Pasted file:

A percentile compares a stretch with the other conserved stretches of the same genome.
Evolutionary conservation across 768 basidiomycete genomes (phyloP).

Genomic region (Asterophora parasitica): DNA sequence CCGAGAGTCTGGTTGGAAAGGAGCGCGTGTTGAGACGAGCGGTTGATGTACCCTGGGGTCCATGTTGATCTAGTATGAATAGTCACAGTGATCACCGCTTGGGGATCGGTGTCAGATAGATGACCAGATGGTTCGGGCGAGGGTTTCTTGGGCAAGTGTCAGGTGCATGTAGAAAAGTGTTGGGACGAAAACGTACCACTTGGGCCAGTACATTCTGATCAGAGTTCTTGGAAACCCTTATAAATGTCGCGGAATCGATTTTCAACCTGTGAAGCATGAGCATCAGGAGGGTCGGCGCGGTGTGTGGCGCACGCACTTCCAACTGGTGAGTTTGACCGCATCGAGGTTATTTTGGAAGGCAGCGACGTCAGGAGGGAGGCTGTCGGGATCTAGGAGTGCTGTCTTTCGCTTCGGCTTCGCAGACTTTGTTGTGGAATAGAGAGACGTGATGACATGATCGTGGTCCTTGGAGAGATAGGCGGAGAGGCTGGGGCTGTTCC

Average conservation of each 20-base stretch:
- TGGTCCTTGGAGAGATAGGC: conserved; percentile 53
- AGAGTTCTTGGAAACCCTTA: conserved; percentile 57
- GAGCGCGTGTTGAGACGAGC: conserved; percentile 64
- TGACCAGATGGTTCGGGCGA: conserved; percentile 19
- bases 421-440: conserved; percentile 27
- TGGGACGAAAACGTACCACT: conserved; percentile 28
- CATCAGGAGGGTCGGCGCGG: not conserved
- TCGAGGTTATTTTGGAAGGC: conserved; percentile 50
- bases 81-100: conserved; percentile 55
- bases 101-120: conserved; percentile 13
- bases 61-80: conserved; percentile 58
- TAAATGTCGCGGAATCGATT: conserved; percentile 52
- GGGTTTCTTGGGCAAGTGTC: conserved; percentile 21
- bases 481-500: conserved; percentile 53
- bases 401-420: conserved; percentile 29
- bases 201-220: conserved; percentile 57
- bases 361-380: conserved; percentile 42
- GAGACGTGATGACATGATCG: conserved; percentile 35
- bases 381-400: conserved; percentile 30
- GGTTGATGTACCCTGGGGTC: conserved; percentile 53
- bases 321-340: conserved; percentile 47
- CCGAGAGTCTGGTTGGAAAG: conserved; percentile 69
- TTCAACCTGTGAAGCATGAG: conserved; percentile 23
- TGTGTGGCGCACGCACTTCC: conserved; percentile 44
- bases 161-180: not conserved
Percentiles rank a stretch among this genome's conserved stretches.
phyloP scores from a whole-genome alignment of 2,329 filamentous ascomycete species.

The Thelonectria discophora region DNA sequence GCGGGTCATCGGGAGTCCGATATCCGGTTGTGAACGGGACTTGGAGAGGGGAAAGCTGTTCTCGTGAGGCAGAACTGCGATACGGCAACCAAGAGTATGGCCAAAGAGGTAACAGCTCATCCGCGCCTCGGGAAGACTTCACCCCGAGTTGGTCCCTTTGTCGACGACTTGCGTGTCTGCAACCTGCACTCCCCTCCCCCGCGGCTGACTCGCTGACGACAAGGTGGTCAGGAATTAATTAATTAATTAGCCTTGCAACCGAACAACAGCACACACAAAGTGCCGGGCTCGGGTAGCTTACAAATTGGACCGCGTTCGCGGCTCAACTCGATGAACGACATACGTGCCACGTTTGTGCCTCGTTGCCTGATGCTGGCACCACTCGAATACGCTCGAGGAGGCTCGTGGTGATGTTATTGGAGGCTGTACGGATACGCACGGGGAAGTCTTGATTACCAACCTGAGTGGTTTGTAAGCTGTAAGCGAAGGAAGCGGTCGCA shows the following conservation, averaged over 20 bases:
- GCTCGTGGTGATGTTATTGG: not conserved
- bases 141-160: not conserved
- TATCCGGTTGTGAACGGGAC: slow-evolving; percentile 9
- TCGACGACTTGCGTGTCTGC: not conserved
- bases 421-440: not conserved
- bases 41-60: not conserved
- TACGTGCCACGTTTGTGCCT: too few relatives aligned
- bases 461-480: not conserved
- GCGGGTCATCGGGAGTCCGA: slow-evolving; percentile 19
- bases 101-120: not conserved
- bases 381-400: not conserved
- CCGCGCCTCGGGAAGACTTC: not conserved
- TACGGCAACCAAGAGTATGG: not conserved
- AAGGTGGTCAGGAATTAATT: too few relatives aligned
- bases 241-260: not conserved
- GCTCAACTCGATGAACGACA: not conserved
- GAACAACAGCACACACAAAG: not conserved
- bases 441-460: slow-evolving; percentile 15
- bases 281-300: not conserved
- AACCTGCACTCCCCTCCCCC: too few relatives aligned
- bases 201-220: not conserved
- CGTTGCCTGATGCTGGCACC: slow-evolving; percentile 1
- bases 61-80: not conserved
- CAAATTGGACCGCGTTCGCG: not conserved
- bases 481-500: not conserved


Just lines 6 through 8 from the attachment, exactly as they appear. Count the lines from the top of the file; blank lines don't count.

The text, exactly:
- AGAGTTCTTGGAAACCCTTA: conserved; percentile 57
- GAGCGCGTGTTGAGACGAGC: conserved; percentile 64
- TGACCAGATGGTTCGGGCGA: conserved; percentile 19